Understanding Food Labelling Laws in Australia


If you intend to sell any type of foodstuffs in Australia, you need to understand food labelling or nutritional profiling laws. These laws dictate the information you need to include on the labels of prepared and packaged foods, and failing to conform to these laws can mean the risk of heavy fines. It might be good to consult with an attorney to understand all the details of those laws, but note a few basics so you know where to begin when it comes to your product labelling.

Country of origin

Labelling laws include the country of origin for the foodstuffs, so it's vital that you keep all paperwork for any raw ingredients you buy or include in your food, so you can ensure your labelling is accurate. Items packed in Australia but which contain a certain number of ingredients from out of the country need to show the percentage of imported versus native foods, even if all the processing, meaning slicing, canning, and cooking, is done in Australia.


To make it easier for consumers to see labelling information for their food purchases, graphics are used on food packaging labels. A kangaroo and yellow triangle are included for foods grown or made in Australia, and a bar chart is used to show the percentage of ingredients grown or produced elsewhere. Don't rely on numbers and percentages alone, but these graphics need to be included and should be large and easy to see for any consumer, as this is part of the food labelling requirements.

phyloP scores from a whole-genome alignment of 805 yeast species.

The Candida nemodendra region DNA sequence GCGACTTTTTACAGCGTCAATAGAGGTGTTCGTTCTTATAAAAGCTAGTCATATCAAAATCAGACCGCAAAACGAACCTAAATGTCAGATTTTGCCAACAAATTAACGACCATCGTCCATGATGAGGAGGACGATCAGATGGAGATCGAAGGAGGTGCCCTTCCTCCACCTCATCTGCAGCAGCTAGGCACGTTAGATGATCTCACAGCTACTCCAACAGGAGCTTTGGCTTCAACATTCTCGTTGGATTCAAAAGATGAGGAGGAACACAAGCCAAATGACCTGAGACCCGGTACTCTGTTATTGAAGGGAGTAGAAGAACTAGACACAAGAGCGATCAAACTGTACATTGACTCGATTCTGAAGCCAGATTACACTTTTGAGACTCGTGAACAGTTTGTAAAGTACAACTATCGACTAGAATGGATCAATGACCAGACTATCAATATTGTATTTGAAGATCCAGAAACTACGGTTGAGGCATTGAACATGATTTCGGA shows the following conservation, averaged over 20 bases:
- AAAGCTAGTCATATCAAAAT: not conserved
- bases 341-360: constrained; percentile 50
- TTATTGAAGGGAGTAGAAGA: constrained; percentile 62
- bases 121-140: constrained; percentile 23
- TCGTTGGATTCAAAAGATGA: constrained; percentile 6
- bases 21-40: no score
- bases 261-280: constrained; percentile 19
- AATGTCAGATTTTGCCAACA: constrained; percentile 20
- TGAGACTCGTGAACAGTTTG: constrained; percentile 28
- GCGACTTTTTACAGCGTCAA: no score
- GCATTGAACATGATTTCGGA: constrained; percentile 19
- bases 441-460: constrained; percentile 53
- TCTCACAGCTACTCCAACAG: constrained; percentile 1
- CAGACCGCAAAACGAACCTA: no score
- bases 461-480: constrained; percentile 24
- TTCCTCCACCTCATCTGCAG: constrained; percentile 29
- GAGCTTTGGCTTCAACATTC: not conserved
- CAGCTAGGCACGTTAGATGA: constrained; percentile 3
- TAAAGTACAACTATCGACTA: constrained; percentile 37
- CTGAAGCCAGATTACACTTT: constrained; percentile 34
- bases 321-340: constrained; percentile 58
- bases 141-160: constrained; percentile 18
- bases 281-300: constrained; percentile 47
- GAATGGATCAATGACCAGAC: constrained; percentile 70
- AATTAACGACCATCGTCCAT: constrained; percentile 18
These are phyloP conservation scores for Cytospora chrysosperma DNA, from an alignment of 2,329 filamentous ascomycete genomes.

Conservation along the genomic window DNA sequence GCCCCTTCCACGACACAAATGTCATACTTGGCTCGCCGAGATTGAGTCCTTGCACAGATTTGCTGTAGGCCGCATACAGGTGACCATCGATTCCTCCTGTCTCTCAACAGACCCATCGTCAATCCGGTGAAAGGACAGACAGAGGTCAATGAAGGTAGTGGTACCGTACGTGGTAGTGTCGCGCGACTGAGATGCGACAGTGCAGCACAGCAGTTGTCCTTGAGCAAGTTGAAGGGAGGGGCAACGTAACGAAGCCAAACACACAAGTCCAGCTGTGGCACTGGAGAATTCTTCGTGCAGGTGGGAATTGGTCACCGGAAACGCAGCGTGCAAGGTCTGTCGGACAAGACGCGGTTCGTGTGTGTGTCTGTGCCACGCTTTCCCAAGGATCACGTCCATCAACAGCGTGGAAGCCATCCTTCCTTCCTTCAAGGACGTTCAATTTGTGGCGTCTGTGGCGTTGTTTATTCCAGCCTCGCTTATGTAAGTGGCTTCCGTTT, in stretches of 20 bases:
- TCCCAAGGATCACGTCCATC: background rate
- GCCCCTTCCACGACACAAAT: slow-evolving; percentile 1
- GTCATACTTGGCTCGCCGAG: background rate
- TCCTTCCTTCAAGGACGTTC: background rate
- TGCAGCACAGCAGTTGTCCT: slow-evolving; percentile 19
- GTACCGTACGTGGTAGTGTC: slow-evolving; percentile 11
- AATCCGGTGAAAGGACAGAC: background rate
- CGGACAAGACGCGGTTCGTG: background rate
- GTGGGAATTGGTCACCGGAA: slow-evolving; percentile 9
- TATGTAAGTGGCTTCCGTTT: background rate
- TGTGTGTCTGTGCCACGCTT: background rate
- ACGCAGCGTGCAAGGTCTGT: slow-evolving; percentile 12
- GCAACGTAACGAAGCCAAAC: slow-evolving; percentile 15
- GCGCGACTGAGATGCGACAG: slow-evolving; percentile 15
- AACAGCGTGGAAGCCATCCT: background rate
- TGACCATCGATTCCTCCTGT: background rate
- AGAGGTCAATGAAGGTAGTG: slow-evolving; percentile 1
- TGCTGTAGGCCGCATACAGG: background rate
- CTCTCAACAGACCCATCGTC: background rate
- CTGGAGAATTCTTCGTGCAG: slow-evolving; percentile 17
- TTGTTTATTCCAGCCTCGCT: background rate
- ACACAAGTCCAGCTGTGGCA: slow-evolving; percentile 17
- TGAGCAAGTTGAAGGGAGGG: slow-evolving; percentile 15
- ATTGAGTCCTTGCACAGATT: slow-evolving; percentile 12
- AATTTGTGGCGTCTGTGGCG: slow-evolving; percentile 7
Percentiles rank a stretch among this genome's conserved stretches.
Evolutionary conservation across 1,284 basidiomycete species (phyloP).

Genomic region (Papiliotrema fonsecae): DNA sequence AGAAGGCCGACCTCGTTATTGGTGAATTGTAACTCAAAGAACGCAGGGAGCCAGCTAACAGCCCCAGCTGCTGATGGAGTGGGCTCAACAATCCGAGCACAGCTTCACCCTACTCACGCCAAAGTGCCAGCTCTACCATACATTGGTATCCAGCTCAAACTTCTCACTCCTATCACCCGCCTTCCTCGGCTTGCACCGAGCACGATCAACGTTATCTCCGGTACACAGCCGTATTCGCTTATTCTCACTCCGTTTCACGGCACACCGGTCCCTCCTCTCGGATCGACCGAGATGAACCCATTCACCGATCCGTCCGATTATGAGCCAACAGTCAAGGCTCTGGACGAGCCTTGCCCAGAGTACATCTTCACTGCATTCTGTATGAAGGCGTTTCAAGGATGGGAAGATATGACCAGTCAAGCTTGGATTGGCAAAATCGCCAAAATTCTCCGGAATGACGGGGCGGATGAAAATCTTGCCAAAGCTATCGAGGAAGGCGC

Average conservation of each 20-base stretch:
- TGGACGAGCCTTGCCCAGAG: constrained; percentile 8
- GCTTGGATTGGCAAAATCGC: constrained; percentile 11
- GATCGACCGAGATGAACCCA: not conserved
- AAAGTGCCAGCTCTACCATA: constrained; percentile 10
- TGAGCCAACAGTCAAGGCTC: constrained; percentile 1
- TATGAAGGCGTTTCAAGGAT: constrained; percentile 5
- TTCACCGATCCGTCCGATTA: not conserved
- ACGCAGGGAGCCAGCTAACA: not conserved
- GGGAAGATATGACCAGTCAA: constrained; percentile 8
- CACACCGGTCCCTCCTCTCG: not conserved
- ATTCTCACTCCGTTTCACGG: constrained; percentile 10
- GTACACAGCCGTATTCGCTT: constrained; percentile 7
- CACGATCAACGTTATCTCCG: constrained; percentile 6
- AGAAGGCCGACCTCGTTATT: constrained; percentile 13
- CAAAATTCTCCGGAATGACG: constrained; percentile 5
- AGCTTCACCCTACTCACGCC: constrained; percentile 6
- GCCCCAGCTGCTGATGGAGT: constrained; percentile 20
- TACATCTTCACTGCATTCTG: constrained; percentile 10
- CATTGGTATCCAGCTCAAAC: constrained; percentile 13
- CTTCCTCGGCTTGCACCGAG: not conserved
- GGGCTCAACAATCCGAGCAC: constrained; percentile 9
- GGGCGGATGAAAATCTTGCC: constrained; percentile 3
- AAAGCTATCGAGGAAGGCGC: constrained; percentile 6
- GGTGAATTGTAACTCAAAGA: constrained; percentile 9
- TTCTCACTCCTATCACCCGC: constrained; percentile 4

Nutrition, health, and related claims

Be very careful about making certain claims on your food labelling that cannot be absolutely proven true, such as "Helps build strong bones," or, "Lose weight safely." There are laws that restrict such claims to those that have been proven to be true due to lab research, and your foods need to meet these standards before you can legally make these claims. Unsubstantiated claims might make you liable for reimbursing purchases, and you may also face fines from the government for using these claims.

Advisory statements

Be sure you have all advisory statements on your food packaging as required by law. This would include allergen warnings, warnings for foodstuffs that shouldn't be consumed by children or pregnant women, caffeine levels, and artificial sweeteners. An attorney can provide you with a full list of foods that need an advisory statement included on your packaging to ensure you're compliant with these requirements.


14 April 2017

Repairing Agricultural Machinery

Hello, my name is Darren and I live in a small rural community near Alice Springs, Australia. Although I now look like a farmer, this wasn't always the case. I grew up in a big city and spent the first 10 years of my adult life working in an insurance office. However, one day, I realised that I had had enough of that life. I sold my apartment and moved out here to stay with my uncle. He has been a farmer all his life and he took me under his wing. I learnt how to look after the land and how to repair agricultural machinery. I hope you enjoy my blog.